Upon fishing Psychlona’s debut from the Global Stoner Conveyor of Kyuss-ian psychedelia, my initial (& unfair) impression was that they sounded a whole lot like Fu Manchu, otherwise known as the okay-ist desert rock group of the decade. Upon further inspection, however, something became remarkably clear: Psychlona is not a middling band. The result? Mojo Rising makes a colorful addition to this year’s coffer of pleasant surprises. While this groovy outfit from northern England does feel, at times, like the aforementioned Foo,’ their sonic radius is actually fairly large, & they possess the ability to reach beyond obvious influences.
Take, for example, the back halves on Big River & Burning Cave, which both sound like Jethro Tull & Merlin (referring to band and warlock both, I suppose) had a multigenerational lovechild. Down In The Valley, a slightly cautious shroomy celebration, (This is the valley where the fungi grew/don’t overdo it boy, just try a few,) exudes that fuzz-bathed early Truckfighters vibe to a tee. Black Dog has that groovy 1000mods riffage similarly pegged, before breaking into a mean solo that remains both appealingly trippy & assuredly grounded. A common pattern here is for the back half of each track to revert into instrumentality, which, while always pleasing, eventually turns monotonous--granted, this from the perspective of decidedly sober critic.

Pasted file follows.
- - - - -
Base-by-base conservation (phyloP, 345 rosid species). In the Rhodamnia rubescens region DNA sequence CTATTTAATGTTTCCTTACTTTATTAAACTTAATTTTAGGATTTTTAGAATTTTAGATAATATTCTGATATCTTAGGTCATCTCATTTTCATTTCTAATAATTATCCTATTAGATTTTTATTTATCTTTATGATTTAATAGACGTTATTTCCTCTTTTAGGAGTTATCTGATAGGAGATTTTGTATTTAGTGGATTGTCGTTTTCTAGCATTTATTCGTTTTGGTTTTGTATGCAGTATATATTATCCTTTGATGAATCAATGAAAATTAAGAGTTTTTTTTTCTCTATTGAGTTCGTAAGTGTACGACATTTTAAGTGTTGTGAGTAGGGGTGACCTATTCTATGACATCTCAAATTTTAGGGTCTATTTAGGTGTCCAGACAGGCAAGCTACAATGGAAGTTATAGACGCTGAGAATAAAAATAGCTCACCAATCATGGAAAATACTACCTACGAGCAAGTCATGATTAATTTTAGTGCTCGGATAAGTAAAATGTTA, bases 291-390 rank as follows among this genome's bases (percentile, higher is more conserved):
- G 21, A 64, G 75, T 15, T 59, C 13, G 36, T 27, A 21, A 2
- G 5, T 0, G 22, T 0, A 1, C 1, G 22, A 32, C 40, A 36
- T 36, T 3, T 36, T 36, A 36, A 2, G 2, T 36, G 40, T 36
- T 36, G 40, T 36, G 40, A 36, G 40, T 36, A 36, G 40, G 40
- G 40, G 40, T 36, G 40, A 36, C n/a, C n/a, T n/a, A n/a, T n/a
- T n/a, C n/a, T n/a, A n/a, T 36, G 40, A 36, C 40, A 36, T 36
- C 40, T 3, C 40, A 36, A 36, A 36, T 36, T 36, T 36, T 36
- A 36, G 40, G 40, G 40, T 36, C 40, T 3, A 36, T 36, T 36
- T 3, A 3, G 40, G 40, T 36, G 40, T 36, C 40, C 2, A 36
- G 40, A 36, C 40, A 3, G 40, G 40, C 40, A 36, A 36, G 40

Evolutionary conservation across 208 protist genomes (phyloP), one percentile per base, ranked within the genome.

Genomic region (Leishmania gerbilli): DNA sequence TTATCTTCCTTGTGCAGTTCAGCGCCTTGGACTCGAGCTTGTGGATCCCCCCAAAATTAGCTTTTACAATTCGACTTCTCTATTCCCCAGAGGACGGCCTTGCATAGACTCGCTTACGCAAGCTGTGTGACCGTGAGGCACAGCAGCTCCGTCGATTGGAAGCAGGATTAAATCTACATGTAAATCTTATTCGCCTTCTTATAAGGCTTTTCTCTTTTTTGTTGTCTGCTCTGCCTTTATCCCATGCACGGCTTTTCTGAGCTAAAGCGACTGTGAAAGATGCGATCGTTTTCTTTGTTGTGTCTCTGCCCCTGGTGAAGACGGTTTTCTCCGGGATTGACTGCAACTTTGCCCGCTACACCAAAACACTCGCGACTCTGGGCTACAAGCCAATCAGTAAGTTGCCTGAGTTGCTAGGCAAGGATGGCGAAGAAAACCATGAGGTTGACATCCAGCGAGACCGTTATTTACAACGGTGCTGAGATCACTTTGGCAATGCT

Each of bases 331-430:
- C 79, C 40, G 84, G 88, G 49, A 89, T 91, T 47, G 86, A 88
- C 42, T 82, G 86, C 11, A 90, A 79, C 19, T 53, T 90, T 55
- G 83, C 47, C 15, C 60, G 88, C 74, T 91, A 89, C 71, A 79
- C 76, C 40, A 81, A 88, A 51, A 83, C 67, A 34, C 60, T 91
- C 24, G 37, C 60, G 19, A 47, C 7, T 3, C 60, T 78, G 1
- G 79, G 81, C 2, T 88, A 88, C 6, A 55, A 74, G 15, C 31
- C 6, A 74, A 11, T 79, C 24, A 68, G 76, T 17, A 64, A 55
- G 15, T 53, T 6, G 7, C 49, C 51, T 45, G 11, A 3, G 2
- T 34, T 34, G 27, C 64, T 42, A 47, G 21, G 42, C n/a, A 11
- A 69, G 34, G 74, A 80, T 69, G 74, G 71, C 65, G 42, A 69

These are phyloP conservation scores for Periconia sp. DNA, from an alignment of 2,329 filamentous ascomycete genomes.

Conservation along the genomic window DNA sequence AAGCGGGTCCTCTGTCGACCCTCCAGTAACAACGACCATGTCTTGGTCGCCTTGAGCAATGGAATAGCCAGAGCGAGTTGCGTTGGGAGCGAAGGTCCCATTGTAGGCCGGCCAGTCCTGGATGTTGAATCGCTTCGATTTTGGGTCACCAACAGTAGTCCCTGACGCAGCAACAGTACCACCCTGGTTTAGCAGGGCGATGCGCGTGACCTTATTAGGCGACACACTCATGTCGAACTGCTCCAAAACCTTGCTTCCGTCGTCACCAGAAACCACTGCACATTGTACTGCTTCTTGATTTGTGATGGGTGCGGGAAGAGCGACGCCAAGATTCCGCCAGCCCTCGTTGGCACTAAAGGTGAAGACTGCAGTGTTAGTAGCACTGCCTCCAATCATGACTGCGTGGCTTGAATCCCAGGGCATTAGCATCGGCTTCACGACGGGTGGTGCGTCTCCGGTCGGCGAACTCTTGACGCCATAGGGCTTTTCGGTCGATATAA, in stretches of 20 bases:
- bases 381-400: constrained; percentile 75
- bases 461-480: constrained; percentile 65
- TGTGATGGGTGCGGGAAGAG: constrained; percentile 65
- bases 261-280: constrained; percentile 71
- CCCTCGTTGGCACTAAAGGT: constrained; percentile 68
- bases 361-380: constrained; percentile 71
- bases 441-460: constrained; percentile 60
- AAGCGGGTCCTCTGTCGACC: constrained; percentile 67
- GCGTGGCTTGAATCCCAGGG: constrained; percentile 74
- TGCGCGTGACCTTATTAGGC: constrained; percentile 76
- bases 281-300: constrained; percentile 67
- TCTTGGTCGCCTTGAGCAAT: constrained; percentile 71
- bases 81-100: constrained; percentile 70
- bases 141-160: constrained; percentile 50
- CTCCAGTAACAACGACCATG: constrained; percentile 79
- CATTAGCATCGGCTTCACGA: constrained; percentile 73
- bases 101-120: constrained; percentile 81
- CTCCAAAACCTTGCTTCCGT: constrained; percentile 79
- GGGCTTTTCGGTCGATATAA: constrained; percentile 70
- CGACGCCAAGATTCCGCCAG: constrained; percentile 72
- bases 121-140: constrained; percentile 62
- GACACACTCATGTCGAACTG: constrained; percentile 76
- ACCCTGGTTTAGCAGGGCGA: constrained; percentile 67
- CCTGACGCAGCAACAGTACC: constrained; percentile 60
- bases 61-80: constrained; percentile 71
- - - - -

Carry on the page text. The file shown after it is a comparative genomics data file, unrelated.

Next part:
In a similar vein, towards the end of Mojo Risings’ 45 minute length, the tracks become less distinct, & thus less memorable, with little variation in tempo. With that said, this is more a critique of the subgenre in question--ultimately, this Sleeping Villager remains suitably impressed by Psychlona’s abilities, both instrumental & compositional. While the album cover honestly tells a pretty accurate story, this outfit still has some secrets. Despite Ripple Music’s already stacked roster, Mojo Rising is certainly unique enough to merit worthy addition. Recommended both to fans of the genre, & to those of you looking to try a fresh-faced band on for size.
Released Nov. 9th via Ripple Music
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Providing thoughtful reviews of music that is heavy, gloomy, and loud enough to wake us from slumber. Written by a groggy-eyed, highfalutin peasantry.